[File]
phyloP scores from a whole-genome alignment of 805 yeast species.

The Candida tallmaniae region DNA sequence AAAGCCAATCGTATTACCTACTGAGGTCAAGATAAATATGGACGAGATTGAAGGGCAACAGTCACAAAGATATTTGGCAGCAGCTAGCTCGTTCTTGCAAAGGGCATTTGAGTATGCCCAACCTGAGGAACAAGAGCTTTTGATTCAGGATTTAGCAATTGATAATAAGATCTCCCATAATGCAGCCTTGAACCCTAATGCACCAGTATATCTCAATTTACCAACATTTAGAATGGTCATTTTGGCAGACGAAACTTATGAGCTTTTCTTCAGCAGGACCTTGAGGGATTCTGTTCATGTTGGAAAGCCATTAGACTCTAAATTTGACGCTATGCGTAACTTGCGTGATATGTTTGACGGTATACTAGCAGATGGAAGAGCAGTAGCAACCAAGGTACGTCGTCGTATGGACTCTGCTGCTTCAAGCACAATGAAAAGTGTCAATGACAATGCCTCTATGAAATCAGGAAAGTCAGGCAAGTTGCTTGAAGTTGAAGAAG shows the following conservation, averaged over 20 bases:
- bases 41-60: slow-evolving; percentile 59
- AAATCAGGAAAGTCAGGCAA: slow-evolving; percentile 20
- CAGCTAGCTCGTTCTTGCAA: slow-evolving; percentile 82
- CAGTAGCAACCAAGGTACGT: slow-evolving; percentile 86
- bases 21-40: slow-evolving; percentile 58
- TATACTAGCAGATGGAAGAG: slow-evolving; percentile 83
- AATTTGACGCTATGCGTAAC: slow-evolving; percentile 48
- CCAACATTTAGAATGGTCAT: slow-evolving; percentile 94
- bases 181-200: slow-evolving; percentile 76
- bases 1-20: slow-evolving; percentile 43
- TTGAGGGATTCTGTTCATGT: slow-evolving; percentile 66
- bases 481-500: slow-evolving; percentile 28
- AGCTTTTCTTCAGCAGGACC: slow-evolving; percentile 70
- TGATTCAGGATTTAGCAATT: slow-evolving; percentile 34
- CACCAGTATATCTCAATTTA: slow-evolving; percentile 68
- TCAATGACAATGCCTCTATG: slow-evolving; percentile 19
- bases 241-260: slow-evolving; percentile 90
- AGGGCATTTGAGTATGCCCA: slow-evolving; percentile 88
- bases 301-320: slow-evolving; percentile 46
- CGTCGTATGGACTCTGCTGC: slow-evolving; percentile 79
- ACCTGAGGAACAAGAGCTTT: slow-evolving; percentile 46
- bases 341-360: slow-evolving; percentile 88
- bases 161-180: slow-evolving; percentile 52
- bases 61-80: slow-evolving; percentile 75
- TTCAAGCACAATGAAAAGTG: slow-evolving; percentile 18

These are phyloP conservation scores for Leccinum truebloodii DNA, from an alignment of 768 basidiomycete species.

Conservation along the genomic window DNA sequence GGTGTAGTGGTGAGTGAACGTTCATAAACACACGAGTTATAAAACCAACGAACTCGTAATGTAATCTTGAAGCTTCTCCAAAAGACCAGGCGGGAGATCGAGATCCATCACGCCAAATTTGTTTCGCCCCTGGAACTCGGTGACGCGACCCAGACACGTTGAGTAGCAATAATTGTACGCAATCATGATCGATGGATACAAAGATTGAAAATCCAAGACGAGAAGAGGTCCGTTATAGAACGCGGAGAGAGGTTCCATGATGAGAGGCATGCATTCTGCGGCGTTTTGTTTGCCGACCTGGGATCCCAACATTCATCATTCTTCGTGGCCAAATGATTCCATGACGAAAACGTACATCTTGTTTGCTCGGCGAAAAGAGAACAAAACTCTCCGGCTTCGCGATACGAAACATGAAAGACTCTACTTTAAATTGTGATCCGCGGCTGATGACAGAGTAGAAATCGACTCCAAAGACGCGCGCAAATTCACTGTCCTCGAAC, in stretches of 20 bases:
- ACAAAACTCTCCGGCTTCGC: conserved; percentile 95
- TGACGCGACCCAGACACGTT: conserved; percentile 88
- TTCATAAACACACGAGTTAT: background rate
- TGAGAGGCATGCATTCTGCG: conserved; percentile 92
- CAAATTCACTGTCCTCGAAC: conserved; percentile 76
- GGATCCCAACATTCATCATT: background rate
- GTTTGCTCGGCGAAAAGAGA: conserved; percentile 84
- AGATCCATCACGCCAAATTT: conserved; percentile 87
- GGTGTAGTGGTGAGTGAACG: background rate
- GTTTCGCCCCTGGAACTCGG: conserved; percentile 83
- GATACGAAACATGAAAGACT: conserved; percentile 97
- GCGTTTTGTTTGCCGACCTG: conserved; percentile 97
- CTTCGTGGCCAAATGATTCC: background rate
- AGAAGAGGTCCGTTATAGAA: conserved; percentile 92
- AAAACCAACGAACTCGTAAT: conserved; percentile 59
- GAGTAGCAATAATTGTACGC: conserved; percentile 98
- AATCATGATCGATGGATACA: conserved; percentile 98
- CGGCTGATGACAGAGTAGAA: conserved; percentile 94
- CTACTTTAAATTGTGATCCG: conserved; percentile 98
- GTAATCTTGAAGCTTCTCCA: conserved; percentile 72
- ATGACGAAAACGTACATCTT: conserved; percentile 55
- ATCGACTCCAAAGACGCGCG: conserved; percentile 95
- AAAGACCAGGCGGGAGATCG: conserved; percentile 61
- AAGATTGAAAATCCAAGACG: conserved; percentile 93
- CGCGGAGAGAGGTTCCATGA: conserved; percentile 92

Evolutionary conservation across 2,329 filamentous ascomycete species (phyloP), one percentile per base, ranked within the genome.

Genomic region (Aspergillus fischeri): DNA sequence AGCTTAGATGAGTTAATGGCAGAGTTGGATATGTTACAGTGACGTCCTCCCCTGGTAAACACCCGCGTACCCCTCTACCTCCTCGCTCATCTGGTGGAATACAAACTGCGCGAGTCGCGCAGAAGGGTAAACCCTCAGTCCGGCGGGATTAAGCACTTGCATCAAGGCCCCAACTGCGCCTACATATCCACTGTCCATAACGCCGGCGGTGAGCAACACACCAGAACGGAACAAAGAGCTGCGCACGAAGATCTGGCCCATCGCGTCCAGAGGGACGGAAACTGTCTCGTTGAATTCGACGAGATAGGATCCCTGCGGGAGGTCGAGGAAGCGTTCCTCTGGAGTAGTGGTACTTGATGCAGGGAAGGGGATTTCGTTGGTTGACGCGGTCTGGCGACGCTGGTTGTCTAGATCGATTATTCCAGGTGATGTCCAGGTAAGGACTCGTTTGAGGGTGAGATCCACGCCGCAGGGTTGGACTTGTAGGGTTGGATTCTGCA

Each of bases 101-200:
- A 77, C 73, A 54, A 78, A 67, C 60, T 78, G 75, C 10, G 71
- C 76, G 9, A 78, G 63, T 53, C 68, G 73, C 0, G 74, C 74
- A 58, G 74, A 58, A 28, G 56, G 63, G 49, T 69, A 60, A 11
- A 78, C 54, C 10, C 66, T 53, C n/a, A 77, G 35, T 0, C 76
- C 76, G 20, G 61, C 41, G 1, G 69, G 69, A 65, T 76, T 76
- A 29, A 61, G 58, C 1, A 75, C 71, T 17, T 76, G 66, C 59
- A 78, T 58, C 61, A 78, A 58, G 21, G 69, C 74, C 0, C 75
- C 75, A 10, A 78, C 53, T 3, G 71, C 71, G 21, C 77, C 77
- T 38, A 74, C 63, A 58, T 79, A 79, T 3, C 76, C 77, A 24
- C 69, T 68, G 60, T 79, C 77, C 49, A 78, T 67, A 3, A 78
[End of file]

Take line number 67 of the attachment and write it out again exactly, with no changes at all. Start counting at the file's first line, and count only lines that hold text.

- C 69, T 68, G 60, T 79, C 77, C 49, A 78, T 67, A 3, A 78